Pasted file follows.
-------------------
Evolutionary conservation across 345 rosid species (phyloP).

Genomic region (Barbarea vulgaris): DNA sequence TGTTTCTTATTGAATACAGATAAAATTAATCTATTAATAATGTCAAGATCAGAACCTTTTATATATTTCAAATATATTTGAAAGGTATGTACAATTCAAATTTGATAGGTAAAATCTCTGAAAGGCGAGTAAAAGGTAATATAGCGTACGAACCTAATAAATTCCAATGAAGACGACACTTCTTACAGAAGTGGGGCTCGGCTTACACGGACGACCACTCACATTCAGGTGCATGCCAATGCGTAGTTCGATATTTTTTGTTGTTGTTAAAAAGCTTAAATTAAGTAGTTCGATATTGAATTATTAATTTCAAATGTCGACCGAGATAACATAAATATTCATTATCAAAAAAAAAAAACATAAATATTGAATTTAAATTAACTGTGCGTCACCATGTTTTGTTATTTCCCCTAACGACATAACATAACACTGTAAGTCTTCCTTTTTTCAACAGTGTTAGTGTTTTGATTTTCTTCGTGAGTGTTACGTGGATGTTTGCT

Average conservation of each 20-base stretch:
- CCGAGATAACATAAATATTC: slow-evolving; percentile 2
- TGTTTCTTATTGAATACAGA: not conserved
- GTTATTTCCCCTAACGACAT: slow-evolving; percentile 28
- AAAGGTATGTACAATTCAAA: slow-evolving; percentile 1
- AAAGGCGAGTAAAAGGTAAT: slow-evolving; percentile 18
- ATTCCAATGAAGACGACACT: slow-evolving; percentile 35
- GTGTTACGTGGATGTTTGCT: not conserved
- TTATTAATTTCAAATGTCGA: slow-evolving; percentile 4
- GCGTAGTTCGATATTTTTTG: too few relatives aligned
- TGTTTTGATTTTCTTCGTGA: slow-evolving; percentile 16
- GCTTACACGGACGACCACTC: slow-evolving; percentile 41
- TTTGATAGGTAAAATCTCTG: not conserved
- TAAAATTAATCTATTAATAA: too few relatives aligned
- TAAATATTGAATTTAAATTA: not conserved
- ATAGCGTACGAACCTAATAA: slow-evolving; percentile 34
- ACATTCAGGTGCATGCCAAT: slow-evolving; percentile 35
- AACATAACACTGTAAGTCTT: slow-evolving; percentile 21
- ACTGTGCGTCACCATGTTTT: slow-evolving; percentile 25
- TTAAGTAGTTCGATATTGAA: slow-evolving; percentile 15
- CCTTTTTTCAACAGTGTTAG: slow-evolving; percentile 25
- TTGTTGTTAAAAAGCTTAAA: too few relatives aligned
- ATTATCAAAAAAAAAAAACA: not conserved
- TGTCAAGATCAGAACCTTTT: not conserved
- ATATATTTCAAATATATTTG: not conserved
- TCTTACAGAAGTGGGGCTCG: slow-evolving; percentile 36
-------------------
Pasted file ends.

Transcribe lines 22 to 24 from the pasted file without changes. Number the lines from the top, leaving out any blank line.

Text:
- TTAAGTAGTTCGATATTGAA: slow-evolving; percentile 15
- CCTTTTTTCAACAGTGTTAG: slow-evolving; percentile 25
- TTGTTGTTAAAAAGCTTAAA: too few relatives aligned